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Packer Weekly: “Project Lead the Way” exposes students to necessary skills

By Arimeta Diop

Started by a New York high school teacher, “Project Lead the Way” has become a nationally recognized program since its inception 28 years ago, and has recently expanded into the leading program for STEM (science, technology, engineering, and mathematics) education. Represented in schools in every state, the program offers classes that are specially geared towards providing students with STEM skills. Principles of Engineering, taught by Brian Anderson, is one class now offered at West Fargo High School that gears toward this idea.

“I started teaching (Principles of Engineering) last year and I had a class about this same size, so it tends to be a small group,” Anderson said.

The small class size allows for students, like junior Bailey Aanenson, to work one-on-one with Anderson and feel more at ease when working with fellow classmates on assigned projects.

“It does actually work a lot better in the smaller class setting because with these major projects, you’re working hand in hand with your teacher,” Aanenson said. “Your teacher sometimes doesn’t know exactly how to fix some of the problems you’re dealing with. Then you really work more with the teacher than having the teacher teach you everything.”

The hands-on approach is common in this class setting. Projects are often assigned for two weeks at a time. Students are equipped with tools and set the kind of goals they want to achieve. The expectation is that students work out the problems put before them in an original and creative manner.

“At the beginning of the year we had to figure out how to pop a balloon using three simple machines. There are millions of combinations that you could do, but the question was who could do it more efficiently,” Aanenson said.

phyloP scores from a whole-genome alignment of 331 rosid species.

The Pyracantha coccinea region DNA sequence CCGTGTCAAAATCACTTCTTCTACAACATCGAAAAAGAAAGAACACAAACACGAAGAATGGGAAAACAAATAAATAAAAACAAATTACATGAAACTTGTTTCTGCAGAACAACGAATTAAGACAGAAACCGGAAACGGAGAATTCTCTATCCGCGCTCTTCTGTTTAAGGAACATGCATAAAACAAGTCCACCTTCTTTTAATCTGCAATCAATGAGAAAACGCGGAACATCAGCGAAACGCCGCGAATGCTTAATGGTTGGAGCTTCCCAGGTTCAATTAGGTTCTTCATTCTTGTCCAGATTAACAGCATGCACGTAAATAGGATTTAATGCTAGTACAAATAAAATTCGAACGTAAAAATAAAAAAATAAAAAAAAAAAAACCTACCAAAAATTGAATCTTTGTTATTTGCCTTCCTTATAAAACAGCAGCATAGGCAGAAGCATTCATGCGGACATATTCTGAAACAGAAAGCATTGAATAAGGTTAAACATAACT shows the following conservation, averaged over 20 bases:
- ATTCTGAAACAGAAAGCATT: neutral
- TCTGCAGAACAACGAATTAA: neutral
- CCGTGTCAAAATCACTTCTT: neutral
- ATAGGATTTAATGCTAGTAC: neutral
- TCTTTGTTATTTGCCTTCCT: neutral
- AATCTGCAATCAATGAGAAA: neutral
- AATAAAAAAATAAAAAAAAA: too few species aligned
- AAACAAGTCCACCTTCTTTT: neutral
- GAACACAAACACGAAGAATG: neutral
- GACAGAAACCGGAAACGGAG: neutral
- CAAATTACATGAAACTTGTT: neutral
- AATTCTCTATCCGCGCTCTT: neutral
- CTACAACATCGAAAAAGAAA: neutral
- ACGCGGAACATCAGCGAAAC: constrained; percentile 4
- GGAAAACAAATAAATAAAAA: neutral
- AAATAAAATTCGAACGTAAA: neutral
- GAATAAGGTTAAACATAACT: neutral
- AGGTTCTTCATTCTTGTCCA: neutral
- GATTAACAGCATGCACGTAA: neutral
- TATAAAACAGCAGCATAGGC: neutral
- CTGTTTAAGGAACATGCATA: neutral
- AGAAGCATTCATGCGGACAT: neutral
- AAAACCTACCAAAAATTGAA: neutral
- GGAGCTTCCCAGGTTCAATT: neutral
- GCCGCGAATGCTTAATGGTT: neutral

The class is set up this way because it is meant to emulate an undergraduate, entry level engineering program. It covers multiple fields of engineering giving students a clear idea of what working as an engineer entails.

“They want to go into the engineering field to begin with so they are finding out if this is what they want to do or maybe finding out (engineering) is not for them,” Anderson said.

Students of Sheyenne High School are experiencing a similar situation. While Principles of Engineering was added to the West Fargo curriculum, Intro to Engineering and Design became a part of Sheyenne’s class roster and is currently taught by David Gravdahl.

“This is the second year Intro to Engineering and Design has been offered here at Sheyenne,” Gravdahl said. “Currently we have three classes offered, and it sounds as though our registration numbers show we will have more students next year.”

While the Sheyenne classes are similar to West Fargo High School’s program, there is a distinct difference in the tools used for projects. While West Fargo High School students use a VEX programming system, Sheyenne students goes about the process another way.

“Autodesk Inventor is our tool for designing and developing,” Gravdahl said. “Using the Design Process as our roadmap, (students) have designed and assembled projects in Inventor and are currently building prototypes using a 3-D printer.”

Despite their differences, both classes and their instructors state that students come away from the experience with skills they will find necessary in their field of work.

“We as a district are always talking about being career ready.” Gravdahl said. “I believe that the best way to help this process along is to provide the tools necessary and let the kids use them the best way they see fit to get to the desired outcome.”

(The Packer Weekly is an ongoing column authored by journalism students at West Fargo High School with the intent of providing awareness about and insight into a variety of school-related topics and activities. For additional information, visit